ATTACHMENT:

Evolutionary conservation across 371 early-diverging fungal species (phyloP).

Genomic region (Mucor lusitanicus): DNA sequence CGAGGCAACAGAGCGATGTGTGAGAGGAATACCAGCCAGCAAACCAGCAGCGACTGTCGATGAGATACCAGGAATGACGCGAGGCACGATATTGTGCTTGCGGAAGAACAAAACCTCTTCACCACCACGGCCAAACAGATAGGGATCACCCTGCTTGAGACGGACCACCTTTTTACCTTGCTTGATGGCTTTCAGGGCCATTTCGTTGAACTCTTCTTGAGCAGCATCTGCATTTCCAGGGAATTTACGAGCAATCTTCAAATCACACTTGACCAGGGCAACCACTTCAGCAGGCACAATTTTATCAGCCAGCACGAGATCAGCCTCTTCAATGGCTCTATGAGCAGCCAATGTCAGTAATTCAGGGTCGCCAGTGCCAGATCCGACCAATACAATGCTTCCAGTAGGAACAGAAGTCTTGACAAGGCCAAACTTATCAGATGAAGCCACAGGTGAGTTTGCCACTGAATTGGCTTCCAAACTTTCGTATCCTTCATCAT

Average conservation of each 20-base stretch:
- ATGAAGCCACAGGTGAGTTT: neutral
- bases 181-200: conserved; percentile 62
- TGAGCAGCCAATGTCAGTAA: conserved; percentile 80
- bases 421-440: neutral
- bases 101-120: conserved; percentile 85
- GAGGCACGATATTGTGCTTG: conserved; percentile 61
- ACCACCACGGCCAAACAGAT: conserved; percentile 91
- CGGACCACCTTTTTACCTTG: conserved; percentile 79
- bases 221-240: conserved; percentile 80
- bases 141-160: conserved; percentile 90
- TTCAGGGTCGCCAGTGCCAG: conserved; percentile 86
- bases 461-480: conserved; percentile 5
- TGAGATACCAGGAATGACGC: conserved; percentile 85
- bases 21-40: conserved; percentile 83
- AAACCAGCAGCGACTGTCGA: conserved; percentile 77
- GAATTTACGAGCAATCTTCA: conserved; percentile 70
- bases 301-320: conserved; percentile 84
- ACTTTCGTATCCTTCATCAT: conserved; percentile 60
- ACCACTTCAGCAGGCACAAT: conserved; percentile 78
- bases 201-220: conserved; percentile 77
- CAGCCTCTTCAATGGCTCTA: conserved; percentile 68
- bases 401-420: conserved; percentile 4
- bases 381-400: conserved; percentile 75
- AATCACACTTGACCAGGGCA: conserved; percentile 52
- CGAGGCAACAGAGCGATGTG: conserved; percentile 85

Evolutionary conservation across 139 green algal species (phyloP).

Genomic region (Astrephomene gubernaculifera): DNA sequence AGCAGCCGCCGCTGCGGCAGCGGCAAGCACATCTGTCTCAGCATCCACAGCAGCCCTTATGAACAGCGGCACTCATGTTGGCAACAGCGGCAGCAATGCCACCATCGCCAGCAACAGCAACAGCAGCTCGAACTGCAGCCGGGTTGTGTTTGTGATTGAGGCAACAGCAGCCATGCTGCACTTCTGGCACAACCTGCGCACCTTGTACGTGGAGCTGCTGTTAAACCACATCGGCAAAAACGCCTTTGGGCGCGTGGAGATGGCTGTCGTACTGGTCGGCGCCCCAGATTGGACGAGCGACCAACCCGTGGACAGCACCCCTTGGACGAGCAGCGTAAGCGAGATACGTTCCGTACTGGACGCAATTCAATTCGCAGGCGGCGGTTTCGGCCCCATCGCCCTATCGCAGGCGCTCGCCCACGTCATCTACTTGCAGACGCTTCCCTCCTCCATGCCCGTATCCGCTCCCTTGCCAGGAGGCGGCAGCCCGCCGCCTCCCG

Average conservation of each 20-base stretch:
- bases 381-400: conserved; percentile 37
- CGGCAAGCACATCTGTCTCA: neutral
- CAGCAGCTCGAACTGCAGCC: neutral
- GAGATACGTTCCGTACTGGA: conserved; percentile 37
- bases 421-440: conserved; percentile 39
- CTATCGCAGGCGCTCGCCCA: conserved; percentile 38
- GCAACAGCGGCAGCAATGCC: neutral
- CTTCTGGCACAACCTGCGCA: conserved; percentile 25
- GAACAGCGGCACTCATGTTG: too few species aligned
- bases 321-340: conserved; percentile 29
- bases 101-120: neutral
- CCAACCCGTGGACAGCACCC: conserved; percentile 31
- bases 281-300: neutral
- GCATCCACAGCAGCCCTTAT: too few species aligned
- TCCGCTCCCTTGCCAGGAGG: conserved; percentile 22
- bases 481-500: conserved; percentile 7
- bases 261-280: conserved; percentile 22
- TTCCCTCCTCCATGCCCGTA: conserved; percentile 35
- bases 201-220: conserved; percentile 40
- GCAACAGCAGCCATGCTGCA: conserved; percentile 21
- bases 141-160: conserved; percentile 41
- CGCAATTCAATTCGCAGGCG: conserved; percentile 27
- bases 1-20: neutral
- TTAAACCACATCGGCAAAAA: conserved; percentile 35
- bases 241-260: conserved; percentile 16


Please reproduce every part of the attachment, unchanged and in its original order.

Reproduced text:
Evolutionary conservation across 371 early-diverging fungal species (phyloP).

Genomic region (Mucor lusitanicus): DNA sequence CGAGGCAACAGAGCGATGTGTGAGAGGAATACCAGCCAGCAAACCAGCAGCGACTGTCGATGAGATACCAGGAATGACGCGAGGCACGATATTGTGCTTGCGGAAGAACAAAACCTCTTCACCACCACGGCCAAACAGATAGGGATCACCCTGCTTGAGACGGACCACCTTTTTACCTTGCTTGATGGCTTTCAGGGCCATTTCGTTGAACTCTTCTTGAGCAGCATCTGCATTTCCAGGGAATTTACGAGCAATCTTCAAATCACACTTGACCAGGGCAACCACTTCAGCAGGCACAATTTTATCAGCCAGCACGAGATCAGCCTCTTCAATGGCTCTATGAGCAGCCAATGTCAGTAATTCAGGGTCGCCAGTGCCAGATCCGACCAATACAATGCTTCCAGTAGGAACAGAAGTCTTGACAAGGCCAAACTTATCAGATGAAGCCACAGGTGAGTTTGCCACTGAATTGGCTTCCAAACTTTCGTATCCTTCATCAT

Average conservation of each 20-base stretch:
- ATGAAGCCACAGGTGAGTTT: neutral
- bases 181-200: conserved; percentile 62
- TGAGCAGCCAATGTCAGTAA: conserved; percentile 80
- bases 421-440: neutral
- bases 101-120: conserved; percentile 85
- GAGGCACGATATTGTGCTTG: conserved; percentile 61
- ACCACCACGGCCAAACAGAT: conserved; percentile 91
- CGGACCACCTTTTTACCTTG: conserved; percentile 79
- bases 221-240: conserved; percentile 80
- bases 141-160: conserved; percentile 90
- TTCAGGGTCGCCAGTGCCAG: conserved; percentile 86
- bases 461-480: conserved; percentile 5
- TGAGATACCAGGAATGACGC: conserved; percentile 85
- bases 21-40: conserved; percentile 83
- AAACCAGCAGCGACTGTCGA: conserved; percentile 77
- GAATTTACGAGCAATCTTCA: conserved; percentile 70
- bases 301-320: conserved; percentile 84
- ACTTTCGTATCCTTCATCAT: conserved; percentile 60
- ACCACTTCAGCAGGCACAAT: conserved; percentile 78
- bases 201-220: conserved; percentile 77
- CAGCCTCTTCAATGGCTCTA: conserved; percentile 68
- bases 401-420: conserved; percentile 4
- bases 381-400: conserved; percentile 75
- AATCACACTTGACCAGGGCA: conserved; percentile 52
- CGAGGCAACAGAGCGATGTG: conserved; percentile 85

Evolutionary conservation across 139 green algal species (phyloP).

Genomic region (Astrephomene gubernaculifera): DNA sequence AGCAGCCGCCGCTGCGGCAGCGGCAAGCACATCTGTCTCAGCATCCACAGCAGCCCTTATGAACAGCGGCACTCATGTTGGCAACAGCGGCAGCAATGCCACCATCGCCAGCAACAGCAACAGCAGCTCGAACTGCAGCCGGGTTGTGTTTGTGATTGAGGCAACAGCAGCCATGCTGCACTTCTGGCACAACCTGCGCACCTTGTACGTGGAGCTGCTGTTAAACCACATCGGCAAAAACGCCTTTGGGCGCGTGGAGATGGCTGTCGTACTGGTCGGCGCCCCAGATTGGACGAGCGACCAACCCGTGGACAGCACCCCTTGGACGAGCAGCGTAAGCGAGATACGTTCCGTACTGGACGCAATTCAATTCGCAGGCGGCGGTTTCGGCCCCATCGCCCTATCGCAGGCGCTCGCCCACGTCATCTACTTGCAGACGCTTCCCTCCTCCATGCCCGTATCCGCTCCCTTGCCAGGAGGCGGCAGCCCGCCGCCTCCCG

Average conservation of each 20-base stretch:
- bases 381-400: conserved; percentile 37
- CGGCAAGCACATCTGTCTCA: neutral
- CAGCAGCTCGAACTGCAGCC: neutral
- GAGATACGTTCCGTACTGGA: conserved; percentile 37
- bases 421-440: conserved; percentile 39
- CTATCGCAGGCGCTCGCCCA: conserved; percentile 38
- GCAACAGCGGCAGCAATGCC: neutral
- CTTCTGGCACAACCTGCGCA: conserved; percentile 25
- GAACAGCGGCACTCATGTTG: too few species aligned
- bases 321-340: conserved; percentile 29
- bases 101-120: neutral
- CCAACCCGTGGACAGCACCC: conserved; percentile 31
- bases 281-300: neutral
- GCATCCACAGCAGCCCTTAT: too few species aligned
- TCCGCTCCCTTGCCAGGAGG: conserved; percentile 22
- bases 481-500: conserved; percentile 7
- bases 261-280: conserved; percentile 22
- TTCCCTCCTCCATGCCCGTA: conserved; percentile 35
- bases 201-220: conserved; percentile 40
- GCAACAGCAGCCATGCTGCA: conserved; percentile 21
- bases 141-160: conserved; percentile 41
- CGCAATTCAATTCGCAGGCG: conserved; percentile 27
- bases 1-20: neutral
- TTAAACCACATCGGCAAAAA: conserved; percentile 35
- bases 241-260: conserved; percentile 16